For about a year and a half now I’ve been peering enviously over the wall at those incredibly inventive teachers who been teaching and enjoying the amazing Inanimate Alice, the interactive digital narrative which has been lighting up classrooms for a few years now. The blog posts, the wikis, the web pages I visited all glowed with the originality and depth of this new, modern and ground-breaking narrative form.
A mixture of words, sounds and visuals, the intended ten episodes follow Alice as she grows up in an increasingly complex world. My envy has finally got the better of me. Following a New Year bout of soul-searching about the things I could teach easily and the things which would challenge both the students in my class and me as a teacher, I have taken the plunge. This week, Inanimate Alice has consumed my teaching life.
The key word in that last paragraph was ‘challenge’. After ten years in the classroom I think I could happily take any written text and teach it well but over the last couple of years it has increasingly felt like I’ve been ‘phoning it in’. The challenge was not always there. I could also say that, while my students enjoy the texts I teach, I was missing out on a bigger part of their ability to access information and different ways of interacting with stories and other texts. Inanimate Alice looked like it could be perfect.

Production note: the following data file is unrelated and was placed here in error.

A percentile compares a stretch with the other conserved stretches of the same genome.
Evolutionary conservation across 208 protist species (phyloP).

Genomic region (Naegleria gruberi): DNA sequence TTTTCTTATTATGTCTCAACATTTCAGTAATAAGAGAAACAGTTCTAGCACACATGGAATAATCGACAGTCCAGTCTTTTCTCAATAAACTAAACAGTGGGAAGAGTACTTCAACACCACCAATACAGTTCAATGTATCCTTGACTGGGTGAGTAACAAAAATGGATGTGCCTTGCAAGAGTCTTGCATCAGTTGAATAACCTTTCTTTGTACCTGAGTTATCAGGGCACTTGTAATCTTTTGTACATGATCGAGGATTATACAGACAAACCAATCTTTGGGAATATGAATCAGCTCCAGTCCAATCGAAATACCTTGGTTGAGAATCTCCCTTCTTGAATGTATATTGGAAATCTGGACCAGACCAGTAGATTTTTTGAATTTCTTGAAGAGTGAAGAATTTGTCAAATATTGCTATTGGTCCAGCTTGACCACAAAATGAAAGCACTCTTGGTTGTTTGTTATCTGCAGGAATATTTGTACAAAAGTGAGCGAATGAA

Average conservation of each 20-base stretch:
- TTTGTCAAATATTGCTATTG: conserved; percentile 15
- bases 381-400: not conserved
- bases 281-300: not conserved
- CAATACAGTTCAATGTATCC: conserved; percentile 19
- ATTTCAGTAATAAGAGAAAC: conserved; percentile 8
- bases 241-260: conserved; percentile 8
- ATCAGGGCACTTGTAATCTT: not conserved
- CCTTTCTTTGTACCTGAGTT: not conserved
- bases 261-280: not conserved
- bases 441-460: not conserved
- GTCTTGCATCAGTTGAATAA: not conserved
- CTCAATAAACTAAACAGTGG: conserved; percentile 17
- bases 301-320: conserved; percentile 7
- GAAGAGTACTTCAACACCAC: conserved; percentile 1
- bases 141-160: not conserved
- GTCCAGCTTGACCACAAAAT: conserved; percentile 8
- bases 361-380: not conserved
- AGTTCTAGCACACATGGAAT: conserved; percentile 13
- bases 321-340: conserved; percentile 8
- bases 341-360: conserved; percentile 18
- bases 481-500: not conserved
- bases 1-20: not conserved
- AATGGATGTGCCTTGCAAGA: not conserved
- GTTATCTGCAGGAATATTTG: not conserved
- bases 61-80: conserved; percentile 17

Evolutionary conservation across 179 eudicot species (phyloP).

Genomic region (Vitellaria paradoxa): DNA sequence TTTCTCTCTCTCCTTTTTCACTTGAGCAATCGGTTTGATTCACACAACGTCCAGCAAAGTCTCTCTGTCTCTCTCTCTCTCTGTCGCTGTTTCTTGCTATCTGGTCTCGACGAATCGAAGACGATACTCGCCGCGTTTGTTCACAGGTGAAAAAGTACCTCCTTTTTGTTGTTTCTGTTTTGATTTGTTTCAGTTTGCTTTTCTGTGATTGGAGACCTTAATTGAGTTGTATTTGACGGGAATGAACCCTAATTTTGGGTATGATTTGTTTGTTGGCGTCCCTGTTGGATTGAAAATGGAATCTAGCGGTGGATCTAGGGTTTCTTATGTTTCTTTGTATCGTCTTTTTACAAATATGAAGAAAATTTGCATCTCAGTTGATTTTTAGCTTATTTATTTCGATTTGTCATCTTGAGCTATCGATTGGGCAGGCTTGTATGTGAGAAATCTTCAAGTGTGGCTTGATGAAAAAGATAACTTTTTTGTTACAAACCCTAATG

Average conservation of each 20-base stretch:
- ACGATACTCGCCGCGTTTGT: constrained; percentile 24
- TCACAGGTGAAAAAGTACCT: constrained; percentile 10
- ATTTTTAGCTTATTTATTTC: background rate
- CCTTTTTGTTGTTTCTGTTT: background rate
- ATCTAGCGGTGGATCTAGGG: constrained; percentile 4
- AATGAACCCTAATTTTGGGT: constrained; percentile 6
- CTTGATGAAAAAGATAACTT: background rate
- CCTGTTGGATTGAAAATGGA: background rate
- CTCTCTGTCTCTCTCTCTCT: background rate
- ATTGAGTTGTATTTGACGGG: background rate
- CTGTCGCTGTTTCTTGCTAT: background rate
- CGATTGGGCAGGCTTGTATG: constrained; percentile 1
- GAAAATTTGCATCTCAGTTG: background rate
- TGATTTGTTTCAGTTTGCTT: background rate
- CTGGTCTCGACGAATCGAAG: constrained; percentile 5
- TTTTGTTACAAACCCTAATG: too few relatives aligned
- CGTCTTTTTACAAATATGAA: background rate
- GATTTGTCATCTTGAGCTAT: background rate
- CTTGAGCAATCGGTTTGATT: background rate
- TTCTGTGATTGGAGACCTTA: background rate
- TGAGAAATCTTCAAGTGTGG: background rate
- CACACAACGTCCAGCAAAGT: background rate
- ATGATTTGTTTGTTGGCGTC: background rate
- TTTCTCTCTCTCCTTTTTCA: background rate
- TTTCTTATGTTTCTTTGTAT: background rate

So, for the purposes of my own reflection, as well as a record of the success and failures we experience as a group of learners, I’m going to blog my thoughts and findings as I work my way through the series of lessons, perhaps noting my ‘Eureka’ moments along the way. Perhaps, if you’ve been tempted to enter Alice’s world, there may be some helpful advice here.
- I read everything I could find on Inanimate Alice on the web. I found Wikis, the ‘Alice’ website, Bill Boyd’s excellent blog post. Alice’s School report was particularly helpful for advice and tips. There are some great people out there who’ve been fighting Alice’s corner. Pull on their coat tails. Learn from them.
- I watched Episode One – China – over and over until I was happy with what I thought the students might get from it. I would normally read a text at least twice before teaching it so this was standard for me. I would recommend this as it focused my mind on the idea of reading a media narrative. What did I see and hear? What might my students think as they watched and listened and read?
- Before I began, on Monday of this week, I wanted to construct a list of questions which I wanted to answer as I progressed through the lessons. I was holding off on Learning Intentions as I wanted this to remain open to an extent. I’m hoping the students will adapt those LI s as we go.
· How do you read a text?
· What do we mean by ‘text’?
· Are there different ways of reading texts?
· And others along those lines...